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Engineering Thermophilic Bacteria for Efficient Fermentation of Plant Biomass
Published: June 03, 2013
Posted: July 18, 2013

Higher temperatures make plant biomass more accessible for processing, so thermophilic bacteria, which are active at higher temperatures than other bacteria, are promising candidates for biofuel production systems. To take full advantage of their potential in consolidated bioprocessing, efficient genetic tools are needed to metabolically engineer the thermophile. Researchers at the U.S. Department of Energy’s BioEnergy Science Center have been developing a series of genetic tools to manipulate Caldicellulosiruptor bescii. C. bescii is one of the most promising thermophiles for deconstructing and fermenting lignocellulose from nonfood plants. New research demonstrates a gene replacement strategy used to delete the lactate dehydrogenase gene from C. bescii. Because the plasmid contains a gene for which there is both positive and negative selection, it is possible to select first for recombination of the deleted ldh gene and then for loss of the plasmid sequences. This method allows clean genetic insertions and deletions, leaving no residual genetic material so that the method can be used repeatedly for adding and subtracting genes for metabolic engineering. The C. bescii strain containing the ldh gene deletion exhibited the expected metabolism changes, namely the engineered strain no longer produced lactate and had increased acetate and H2 production. This gene replacement demonstration paves the way for further genetic manipulation of C. bescii to produce desired biofuel fermentation products directly from plant biomass.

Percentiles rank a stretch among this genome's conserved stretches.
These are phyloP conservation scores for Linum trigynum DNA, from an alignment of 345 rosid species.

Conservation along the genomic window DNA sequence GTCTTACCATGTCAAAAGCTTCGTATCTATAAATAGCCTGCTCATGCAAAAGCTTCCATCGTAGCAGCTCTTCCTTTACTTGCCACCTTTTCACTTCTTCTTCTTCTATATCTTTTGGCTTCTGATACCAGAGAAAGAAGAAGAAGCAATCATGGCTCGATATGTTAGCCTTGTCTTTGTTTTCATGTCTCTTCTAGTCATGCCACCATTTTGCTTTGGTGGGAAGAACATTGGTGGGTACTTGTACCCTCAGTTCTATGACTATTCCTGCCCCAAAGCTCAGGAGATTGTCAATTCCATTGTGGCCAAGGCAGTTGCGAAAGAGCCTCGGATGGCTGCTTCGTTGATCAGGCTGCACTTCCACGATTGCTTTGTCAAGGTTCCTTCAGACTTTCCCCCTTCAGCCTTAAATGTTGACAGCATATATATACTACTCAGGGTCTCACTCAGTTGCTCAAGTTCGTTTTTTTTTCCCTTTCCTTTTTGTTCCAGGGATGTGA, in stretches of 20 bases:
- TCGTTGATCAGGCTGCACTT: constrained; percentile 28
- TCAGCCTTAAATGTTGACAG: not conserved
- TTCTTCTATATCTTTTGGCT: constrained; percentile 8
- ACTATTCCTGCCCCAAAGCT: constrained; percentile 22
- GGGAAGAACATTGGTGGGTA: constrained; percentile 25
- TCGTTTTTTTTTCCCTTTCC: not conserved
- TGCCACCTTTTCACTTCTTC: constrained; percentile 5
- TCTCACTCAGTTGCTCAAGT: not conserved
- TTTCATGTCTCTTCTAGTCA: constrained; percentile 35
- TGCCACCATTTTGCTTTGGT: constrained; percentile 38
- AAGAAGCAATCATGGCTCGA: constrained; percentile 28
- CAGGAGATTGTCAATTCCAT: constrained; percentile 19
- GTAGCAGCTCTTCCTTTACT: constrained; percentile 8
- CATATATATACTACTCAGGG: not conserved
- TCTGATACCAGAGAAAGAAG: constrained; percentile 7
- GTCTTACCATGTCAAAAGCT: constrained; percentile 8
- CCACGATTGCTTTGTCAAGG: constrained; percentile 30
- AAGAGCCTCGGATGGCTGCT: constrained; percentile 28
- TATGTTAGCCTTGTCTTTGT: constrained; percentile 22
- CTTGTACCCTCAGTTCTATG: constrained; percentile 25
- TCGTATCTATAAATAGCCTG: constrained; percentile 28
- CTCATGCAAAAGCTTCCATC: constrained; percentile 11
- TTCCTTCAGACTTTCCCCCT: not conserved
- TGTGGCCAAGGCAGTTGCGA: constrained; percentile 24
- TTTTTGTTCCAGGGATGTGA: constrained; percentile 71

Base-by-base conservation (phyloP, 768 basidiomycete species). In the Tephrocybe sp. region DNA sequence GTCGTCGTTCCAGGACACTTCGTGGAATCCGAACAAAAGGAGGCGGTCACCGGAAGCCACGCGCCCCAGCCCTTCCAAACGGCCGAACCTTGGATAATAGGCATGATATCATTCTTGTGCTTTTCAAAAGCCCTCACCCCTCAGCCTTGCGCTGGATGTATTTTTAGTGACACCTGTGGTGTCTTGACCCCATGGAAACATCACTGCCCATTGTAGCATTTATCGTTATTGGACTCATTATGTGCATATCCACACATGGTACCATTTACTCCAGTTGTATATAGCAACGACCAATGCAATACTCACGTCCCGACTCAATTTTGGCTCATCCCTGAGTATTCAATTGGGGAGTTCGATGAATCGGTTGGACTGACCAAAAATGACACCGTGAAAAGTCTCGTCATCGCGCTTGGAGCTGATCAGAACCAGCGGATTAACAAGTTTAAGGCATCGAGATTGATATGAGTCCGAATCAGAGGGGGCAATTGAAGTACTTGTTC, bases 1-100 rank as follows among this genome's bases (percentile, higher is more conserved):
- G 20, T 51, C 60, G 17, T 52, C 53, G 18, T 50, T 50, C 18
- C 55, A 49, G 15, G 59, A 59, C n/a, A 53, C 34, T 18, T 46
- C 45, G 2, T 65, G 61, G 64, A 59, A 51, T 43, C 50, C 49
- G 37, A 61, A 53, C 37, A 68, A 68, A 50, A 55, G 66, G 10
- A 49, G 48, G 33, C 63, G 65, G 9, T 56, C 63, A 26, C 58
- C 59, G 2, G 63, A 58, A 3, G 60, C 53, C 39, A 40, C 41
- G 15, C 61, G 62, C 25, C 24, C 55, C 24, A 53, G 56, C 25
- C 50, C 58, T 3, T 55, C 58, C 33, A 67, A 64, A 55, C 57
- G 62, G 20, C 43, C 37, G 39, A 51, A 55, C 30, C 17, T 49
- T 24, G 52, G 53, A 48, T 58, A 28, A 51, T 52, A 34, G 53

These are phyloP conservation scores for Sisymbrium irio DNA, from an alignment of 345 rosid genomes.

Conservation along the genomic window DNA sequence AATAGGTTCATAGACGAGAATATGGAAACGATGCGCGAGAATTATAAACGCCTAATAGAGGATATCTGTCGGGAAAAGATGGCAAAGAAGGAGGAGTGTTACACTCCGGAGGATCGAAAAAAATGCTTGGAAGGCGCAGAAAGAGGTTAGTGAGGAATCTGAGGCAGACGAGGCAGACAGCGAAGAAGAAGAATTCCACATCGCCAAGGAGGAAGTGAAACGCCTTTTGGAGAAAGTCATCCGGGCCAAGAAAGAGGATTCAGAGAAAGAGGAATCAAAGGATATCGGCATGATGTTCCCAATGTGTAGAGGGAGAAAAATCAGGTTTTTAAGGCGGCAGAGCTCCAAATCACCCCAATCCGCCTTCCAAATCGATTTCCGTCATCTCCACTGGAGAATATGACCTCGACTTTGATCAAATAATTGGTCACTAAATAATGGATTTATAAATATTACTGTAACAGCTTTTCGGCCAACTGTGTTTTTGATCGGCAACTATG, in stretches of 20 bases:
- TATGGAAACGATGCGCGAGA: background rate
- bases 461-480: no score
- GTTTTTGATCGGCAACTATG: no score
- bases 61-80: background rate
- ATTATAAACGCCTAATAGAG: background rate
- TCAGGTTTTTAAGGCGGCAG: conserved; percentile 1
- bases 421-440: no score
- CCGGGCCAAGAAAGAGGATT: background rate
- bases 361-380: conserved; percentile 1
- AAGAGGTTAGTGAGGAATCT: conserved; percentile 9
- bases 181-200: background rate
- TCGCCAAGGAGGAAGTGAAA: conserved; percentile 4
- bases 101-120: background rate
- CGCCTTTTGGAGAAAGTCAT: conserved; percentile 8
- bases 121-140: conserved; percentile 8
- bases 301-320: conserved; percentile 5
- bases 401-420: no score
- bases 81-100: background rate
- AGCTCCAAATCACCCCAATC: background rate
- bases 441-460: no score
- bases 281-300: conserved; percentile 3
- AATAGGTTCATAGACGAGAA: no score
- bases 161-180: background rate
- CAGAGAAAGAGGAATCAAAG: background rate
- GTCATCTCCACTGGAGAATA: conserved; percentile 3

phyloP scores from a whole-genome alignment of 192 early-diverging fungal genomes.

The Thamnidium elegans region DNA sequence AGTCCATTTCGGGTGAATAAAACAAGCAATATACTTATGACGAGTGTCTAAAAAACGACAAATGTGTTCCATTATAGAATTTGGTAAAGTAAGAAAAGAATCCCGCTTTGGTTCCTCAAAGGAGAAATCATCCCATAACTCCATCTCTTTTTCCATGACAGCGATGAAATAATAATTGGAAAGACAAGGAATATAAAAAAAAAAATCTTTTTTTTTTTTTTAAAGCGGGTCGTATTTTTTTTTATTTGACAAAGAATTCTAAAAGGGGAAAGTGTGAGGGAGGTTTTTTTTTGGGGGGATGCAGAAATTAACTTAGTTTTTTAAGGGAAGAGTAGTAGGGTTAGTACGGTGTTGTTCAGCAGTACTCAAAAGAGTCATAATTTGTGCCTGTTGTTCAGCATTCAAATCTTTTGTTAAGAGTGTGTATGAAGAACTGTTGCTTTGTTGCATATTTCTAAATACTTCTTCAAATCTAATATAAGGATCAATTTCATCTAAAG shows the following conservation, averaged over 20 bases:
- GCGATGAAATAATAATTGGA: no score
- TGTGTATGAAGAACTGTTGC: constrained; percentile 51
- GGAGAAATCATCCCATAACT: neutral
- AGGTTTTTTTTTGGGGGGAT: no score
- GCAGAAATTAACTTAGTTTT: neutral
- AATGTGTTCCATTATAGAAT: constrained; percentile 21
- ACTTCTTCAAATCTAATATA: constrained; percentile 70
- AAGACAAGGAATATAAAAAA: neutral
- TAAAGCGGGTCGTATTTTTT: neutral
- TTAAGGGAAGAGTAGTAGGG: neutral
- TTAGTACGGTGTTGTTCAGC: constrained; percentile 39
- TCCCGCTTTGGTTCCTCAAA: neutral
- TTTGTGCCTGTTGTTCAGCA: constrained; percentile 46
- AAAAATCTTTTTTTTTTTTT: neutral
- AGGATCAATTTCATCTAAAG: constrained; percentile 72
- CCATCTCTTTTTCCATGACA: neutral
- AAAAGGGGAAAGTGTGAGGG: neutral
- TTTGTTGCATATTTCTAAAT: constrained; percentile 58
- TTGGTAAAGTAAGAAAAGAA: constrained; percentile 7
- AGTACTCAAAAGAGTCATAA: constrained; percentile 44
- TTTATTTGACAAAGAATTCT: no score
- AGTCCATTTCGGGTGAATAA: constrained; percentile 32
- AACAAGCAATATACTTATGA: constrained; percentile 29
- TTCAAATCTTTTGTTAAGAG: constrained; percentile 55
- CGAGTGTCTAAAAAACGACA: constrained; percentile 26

Reference: Cha, M., D. Chung, J. G. Elkins, A. M. Guss, and J. Westpheling. 2013. “Metabolic Engineering of Caldicellulosiruptor bescii Yields Increased Hydrogen Production from Lignocellulosic Biomass,” Biotechnology for Biofuels 6, 85. DOI: 10.1186/1754-6834-6-85. (Reference link)

Contact: Kent Peters, SC-23.2, (301) 903-5549
Topic Areas:

  • Research Area: Genomic Analysis and Systems Biology
  • Research Area: Microbes and Communities
  • Research Area: Plant Systems and Feedstocks, Plant-Microbe Interactions
  • Research Area: Sustainable Biofuels and Bioproducts
  • Research Area: DOE Bioenergy Research Centers (BRC)
  • Research Area: Biosystems Design

Division: SC-33.2 Biological Systems Science Division, BER

 

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